Second Covid-19 death in home isolation in Auckland

(RNZ Photo by Marika Khabazi)

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Wellington, November 5, 2021

Another person with Covid-19 who was isolating at home has died in Auckland.

Director of Public Health Dr Caroline McElnay said in a statement that there were 163 new community cases of Covid-19 today and that St John Ambulance attended an emergency call to an address in the suburb of Mount Eden and found a person deceased on arrival.

The man in his fifties is understood to have been recently treated in hospital.

“Health authorities in Auckland are working with the Police and the ambulance crew to review the circumstances around the death,” Dr McElnay said.

Deputy Prime Minister and Finance Minister Grant Robertson said that it was his understanding that the deceased man was admitted to hospital on Monday (November 1, 2021) and discharged himself from the hospital on Wednesday (November 3, 2021).

He said that there had been phone contact with him the past two days.

Confidence in the system

“I am confident in the system. Obviously, when we introduce a new system like self-isolation, we need to continuously monitor it and that is happening. Between the Ministry of Health and the Auckland Regional Public Health, they are looking at both these specific incidents, but also at the wider system. It is important to note that enquiries are being on the cause of death,” Mr Robertson said.

He said that before it was decided that a person can self-isolate, there was a public health assessment of issues like the circumstances of someone’s accommodation. A medical assessment also determined the person’s suitability as a candidate for self-isolation.

“We are not in a position at the moment to be able to say what the cause of death was for either patient,” Mr Robertson said.

Dr McElnay said that the Coroner would look at both deaths.

Two attempts to escape from MIQ

In a related development, a Covid-19 case fled a Hamilton MIQ facility this morning by removing a section of fencing and jumping into a waiting car but was stopped by Police a few minutes later. It was one of two attempts to flee a MIQ facility in the past day, with another Covid-19 case running away from the entrance to the Holiday Inn at Auckland Airport last night. They were also caught within five minutes.

Joint Head of MIQ Brigadier Rose King said that every single event like this was “extremely disappointing.”

In the Hamilton incident, a person with Covid-19 fled from the Amohia Community Isolation Quarantine facility by removing a section of perimeter fencing at about 11.45 am today.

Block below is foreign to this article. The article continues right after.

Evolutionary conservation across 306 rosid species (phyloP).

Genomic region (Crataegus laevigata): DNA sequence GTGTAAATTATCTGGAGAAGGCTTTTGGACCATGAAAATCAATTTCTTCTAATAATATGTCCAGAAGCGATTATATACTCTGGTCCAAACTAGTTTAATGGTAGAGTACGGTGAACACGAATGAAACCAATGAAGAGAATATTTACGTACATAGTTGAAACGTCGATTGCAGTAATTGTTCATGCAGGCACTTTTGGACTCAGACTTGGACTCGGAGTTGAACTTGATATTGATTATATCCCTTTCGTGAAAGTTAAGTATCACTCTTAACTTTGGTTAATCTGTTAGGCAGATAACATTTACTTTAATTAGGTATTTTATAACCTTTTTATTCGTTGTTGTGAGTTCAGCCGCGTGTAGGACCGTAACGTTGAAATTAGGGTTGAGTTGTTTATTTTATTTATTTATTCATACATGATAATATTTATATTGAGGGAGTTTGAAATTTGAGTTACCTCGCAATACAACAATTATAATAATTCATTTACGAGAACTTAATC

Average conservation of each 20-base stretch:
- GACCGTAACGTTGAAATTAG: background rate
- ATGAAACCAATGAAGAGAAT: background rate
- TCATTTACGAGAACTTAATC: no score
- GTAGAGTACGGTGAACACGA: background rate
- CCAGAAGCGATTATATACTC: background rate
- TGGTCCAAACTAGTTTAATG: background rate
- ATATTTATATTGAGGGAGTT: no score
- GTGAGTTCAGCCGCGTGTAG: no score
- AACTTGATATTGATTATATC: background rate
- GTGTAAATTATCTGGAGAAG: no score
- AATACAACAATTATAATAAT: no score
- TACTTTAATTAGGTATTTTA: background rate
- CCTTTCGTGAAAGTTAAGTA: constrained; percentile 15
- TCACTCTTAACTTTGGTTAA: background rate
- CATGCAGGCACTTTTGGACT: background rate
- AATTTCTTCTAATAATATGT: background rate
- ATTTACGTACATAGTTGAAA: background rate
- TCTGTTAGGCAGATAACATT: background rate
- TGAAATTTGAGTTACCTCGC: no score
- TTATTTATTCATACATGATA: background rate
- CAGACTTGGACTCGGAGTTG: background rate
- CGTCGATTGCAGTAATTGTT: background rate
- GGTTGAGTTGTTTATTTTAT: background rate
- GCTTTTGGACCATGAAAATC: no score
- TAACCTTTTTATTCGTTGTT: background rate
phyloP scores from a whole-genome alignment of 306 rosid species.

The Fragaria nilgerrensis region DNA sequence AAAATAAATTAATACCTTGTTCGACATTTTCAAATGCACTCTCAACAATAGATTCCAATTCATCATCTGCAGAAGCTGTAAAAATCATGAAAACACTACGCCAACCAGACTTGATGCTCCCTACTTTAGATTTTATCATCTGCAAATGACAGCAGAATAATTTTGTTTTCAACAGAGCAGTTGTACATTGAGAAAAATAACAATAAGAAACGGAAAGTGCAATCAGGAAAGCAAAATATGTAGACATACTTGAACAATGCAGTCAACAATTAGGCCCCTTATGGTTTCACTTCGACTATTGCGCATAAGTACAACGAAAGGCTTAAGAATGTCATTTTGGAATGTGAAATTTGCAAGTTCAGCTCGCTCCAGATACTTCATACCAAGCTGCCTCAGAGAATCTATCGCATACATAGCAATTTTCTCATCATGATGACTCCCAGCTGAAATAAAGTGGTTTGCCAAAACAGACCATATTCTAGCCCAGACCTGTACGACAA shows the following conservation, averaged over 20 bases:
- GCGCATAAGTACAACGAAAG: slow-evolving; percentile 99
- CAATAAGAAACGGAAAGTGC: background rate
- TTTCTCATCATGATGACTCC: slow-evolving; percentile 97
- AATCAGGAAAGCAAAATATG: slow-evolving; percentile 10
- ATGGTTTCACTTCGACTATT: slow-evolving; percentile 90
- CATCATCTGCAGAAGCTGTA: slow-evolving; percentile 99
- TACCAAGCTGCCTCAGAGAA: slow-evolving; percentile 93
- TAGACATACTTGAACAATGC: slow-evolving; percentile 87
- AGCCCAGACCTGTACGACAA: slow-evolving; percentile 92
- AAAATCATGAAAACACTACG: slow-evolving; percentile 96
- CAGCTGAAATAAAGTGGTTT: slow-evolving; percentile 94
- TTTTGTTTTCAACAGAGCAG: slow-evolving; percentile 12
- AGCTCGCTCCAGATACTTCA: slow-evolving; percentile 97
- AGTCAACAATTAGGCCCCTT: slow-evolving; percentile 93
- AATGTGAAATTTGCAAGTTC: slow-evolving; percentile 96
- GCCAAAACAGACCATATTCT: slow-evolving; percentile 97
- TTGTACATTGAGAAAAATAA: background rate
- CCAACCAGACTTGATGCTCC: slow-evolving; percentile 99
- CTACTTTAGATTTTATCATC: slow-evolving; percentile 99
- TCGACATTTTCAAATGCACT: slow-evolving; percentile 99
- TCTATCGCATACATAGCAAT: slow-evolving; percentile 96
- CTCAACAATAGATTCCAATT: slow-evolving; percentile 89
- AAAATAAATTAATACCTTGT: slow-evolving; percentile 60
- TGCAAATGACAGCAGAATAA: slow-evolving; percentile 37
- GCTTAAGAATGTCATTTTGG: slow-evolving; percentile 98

Ms King said that the person was observed by MIQ Security during this time, and when they absconded in a waiting car, they were soon apprehended a short distance away by Police and are now in custody.

The person arrived at the facility on October 27, 2021 and was on day eight of their stay.

The Amohia is being used as a quarantine facility for positive Waikato cases. It has 110 rooms and there are currently 17 community cases there, occupying 16 rooms.

The second incident in Auckland

In the second incident in Auckland last night, a positive community case was arriving by shuttle at the Holiday Inn Managed Isolation facility at about 5 pm when they fled on foot out of the open gate.

Ms King said that the fleeing person was observed by the Police and MIQ security the entire time and did not come in contact with anyone.

They were soon apprehended by Police about 100 metres and were immediately returned to the facility.

A security guard has now been stationed outside their room.

Facilities are not prisons

Ms King said that while the cases were disappointing, the facilities were not prisons and staff were not prison guards.

“People do not come into our facilities because they have broken the law, they come in because unfortunately, they are community cases that have tested positive. It is hard to keep people in a facility if they are determined to leave. MIQ staff work really hard to ensure the safety and comfort of all members of our community currently staying at our facilities. Most recent absconders were caught quickly thanks to our staff and security measures,” she said.

Ms King said that an overwhelming majority going through the MIQ system was doing their part to keep New Zealand safe, but deliberate breaches like this “can put the wider community at risk.”

There have now been 18 absconding attempts involving 24 people, with more than 186,000 people passing through managed isolation and quarantine.

-Published under a Special Agreement with www.rnz.co.nz

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